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Simpson tormented, beat wife, papers say

Published Oct. 3, 2005

O.J. Simpson threw his ex-wife out of a moving car, beat her during sex and threatened to cut off the heads of her boyfriends, according to entries from her diary and other documents released by prosecutors Wednesday.

And in court, a prosecutor revealed that five days before Nicole Brown Simpson was killed she sought protection at a battered women's shelter, saying her ex-husband was stalking her. She also kept evidence of abuse in a safe deposit box, the prosecutor said.

The documents were filed as part of a hearing on whether to let the jury in the first-degree murder trial listen to evidence of longstanding violence in Simpson's relationship with Ms. Simpson. The papers portray Simpson as fiercely jealous and filled with rage.

At the hearing, capping a graphic recitation of domestic violence incidents dating to 1977, Deputy District Attorney Lydia Bodin said Ms. Simpson contacted the Sojourn Shelter on June 7.

"Nicole Brown Simpson went to that place because she was afraid, and she had reason to be afraid," Bodin said. "She felt she was being stalked . . . and she named the defendant as the person stalking her."

Bodin also said that when prosecutors broke open Ms. Simpson's safe deposit box they found pictures of her bruised face, letters of apology from Simpson and news articles reporting his admission of spousal abuse in 1989.

"She literally created an accounting, an audit trail, of acts of violence because she wanted people to know what was going on in her life," Bodin said.

Although past bad acts by a defendant often are barred from evidence, Bodin and Deputy District Attorney Scott Gordon argued Simpson's acts showed a pattern of violence leading to Ms. Simpson's death.

"This murder took 17 years to commit," Gordon said. "Those punches and slaps were the prelude to a homicide."

Defense attorney Gerald Uelmen argued that the June 12 stabbing deaths of Ms. Simpson and her friend Ronald Goldman have all the hallmarks of a drug-related slaying and that evidence of violence in the Simpson household is irrelevant and would prejudice the jury.

"Where is there any similarity between a bedroom argument in which both parties had been drinking and the argument escalates into a slapping incident, and the slashing of two people's throats on a sidewalk?" Uelmen asked.

The jurors, who were ordered sequestered before the arguments began, were tucked away at their undisclosed hotel.

Among other things, the documents say Ms. Simpson's house keys were stolen from her home about two weeks before she and Goldman were slashed to death, and Simpson was carrying the keys when he was arrested.

The documents also include a previously unreported statement from a person at Ms. Simpson's funeral who said Simpson uttered over her casket: "I'm sorry . . . I'm sorry . . . I loved you too much."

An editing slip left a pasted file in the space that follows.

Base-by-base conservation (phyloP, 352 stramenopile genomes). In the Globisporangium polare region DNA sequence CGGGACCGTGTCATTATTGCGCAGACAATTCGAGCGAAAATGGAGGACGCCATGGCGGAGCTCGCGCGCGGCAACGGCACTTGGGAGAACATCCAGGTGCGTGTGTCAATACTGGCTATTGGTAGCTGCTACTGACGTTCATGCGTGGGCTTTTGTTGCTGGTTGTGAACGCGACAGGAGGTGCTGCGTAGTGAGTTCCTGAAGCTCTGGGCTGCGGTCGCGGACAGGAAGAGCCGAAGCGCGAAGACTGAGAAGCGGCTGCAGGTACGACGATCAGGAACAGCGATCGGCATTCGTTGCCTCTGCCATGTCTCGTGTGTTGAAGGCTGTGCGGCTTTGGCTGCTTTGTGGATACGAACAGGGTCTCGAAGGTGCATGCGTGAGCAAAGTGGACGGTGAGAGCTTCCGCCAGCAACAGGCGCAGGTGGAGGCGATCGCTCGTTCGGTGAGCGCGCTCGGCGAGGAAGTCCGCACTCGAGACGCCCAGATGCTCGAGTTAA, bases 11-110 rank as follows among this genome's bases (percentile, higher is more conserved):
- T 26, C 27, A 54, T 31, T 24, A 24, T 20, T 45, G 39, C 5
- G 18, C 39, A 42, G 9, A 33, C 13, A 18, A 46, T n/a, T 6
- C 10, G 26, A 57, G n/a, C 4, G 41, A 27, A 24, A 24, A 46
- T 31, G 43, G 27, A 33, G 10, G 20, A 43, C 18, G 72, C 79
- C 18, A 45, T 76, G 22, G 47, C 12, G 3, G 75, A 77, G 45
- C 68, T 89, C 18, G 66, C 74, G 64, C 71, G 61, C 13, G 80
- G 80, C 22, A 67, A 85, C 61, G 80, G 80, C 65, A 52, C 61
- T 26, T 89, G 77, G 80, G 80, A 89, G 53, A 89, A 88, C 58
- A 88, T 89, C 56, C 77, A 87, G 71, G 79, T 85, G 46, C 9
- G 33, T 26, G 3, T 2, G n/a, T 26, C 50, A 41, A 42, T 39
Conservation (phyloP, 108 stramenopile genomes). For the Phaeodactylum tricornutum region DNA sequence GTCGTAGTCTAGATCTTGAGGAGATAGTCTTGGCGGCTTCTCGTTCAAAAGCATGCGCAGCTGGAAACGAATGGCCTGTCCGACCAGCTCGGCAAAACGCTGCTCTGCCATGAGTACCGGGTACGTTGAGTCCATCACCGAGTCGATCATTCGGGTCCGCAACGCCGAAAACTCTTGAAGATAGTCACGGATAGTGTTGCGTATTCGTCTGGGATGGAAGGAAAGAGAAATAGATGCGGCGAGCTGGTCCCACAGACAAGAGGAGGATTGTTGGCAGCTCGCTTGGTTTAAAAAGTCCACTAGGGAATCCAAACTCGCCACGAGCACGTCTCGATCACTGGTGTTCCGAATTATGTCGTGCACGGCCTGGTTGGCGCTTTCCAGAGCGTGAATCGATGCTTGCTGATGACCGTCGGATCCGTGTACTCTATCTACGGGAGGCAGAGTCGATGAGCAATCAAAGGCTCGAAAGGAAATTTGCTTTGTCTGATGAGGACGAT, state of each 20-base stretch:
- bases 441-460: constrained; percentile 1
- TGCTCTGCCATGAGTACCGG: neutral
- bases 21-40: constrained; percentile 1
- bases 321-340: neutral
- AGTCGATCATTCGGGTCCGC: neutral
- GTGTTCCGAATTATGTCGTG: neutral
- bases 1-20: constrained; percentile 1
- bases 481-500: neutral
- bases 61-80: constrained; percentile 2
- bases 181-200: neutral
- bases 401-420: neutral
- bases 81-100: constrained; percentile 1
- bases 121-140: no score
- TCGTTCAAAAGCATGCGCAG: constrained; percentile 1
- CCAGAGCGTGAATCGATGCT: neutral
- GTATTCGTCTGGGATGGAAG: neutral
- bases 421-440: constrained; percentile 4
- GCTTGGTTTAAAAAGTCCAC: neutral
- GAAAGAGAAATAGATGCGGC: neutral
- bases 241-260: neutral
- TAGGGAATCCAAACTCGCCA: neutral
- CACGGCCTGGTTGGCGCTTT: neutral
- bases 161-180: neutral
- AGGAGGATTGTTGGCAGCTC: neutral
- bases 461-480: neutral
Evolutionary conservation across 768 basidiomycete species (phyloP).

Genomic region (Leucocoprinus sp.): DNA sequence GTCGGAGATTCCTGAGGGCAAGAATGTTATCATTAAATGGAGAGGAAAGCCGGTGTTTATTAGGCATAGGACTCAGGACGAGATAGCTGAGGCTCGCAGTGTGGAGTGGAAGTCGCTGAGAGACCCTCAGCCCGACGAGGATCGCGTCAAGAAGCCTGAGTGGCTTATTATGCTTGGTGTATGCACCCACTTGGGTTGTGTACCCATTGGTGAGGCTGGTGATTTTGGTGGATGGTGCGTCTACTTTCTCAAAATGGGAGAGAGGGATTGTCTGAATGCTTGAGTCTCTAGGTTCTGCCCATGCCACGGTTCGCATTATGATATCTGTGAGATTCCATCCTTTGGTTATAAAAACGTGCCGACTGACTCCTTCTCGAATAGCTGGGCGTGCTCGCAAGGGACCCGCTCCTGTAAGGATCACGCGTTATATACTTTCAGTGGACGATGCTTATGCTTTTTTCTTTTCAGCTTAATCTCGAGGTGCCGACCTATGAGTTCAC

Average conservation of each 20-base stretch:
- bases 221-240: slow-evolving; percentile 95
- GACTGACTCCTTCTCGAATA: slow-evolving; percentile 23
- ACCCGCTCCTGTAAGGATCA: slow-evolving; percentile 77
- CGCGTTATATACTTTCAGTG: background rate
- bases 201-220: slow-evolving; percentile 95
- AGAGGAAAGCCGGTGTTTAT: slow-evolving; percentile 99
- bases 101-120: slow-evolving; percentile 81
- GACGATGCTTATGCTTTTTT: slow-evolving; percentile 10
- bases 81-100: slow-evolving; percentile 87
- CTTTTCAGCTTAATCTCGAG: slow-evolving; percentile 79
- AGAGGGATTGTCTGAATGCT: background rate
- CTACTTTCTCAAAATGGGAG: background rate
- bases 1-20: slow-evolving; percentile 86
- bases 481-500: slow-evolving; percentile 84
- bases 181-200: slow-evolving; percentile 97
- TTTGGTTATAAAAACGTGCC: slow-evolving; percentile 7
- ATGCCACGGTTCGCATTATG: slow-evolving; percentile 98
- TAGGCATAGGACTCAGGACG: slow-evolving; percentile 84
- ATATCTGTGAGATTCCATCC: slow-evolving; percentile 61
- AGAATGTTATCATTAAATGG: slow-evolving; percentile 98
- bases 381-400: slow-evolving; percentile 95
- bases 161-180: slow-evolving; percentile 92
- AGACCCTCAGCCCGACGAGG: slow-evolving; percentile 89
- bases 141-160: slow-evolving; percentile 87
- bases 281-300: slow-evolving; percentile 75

Prosecutors said police responded as many as nine times to domestic abuse calls from Ms. Simpson.

Ms. Simpson's diary quotes Simpson as calling his pregnant wife a "fat ass," demanding she get an abortion and once beating her while they had sex.

The papers also say that after a night of drinking in the summer of 1989, Simpson hit Ms. Simpson and threw her out of a moving car.

According to the documents, Ms. Simpson told her mother that her ex-husband was stalking her. He "is following me again Mommy," Ms. Simpson was quoted as saying. "I'm scared. I go to the gas station, he's there. I go to the Payless shoe store, and he's there. I'm driving and he's behind me."

Eddie Reynoza, who acted along with Simpson in the movie Naked Gun 2{, alleged in the court papers that Simpson once said if he ever caught Ms. Simpson's boyfriends driving his cars, he would "cut their (expletive) heads off!"

Simpson allegedly made the statement in 1991, while the two were still married. They divorced in 1992.

The alleged threat was the most dramatic statement yet suggesting a motive for the slayings. Goldman was allowed to drive Ms. Simpson's Ferrari, although friends and family said his relationship with Ms. Simpson was platonic.

Uelmen belittled Reynoza as an opportunist "advancing his own career by assigning himself a starring role" in the case.

"What we ended up with is a bumpy marriage in which the parties argued a lot, probably no more than usual," Uelmen said in asking Judge Lance Ito to bar all evidence of violence in the relationship. "All the good moments of that marriage were left out."

In one letter, Simpson expressed regret for a New Year's 1989 fight that sent Ms. Simpson to the hospital and resulted in Simpson pleading no-contest to wife beating.

He wrote that he was "thinking and trying to realize how I got so crazy. . . . Nicole I love you more than ever as I watched you at the party. . . . It must be because of those feelings that I reacted so emotionally."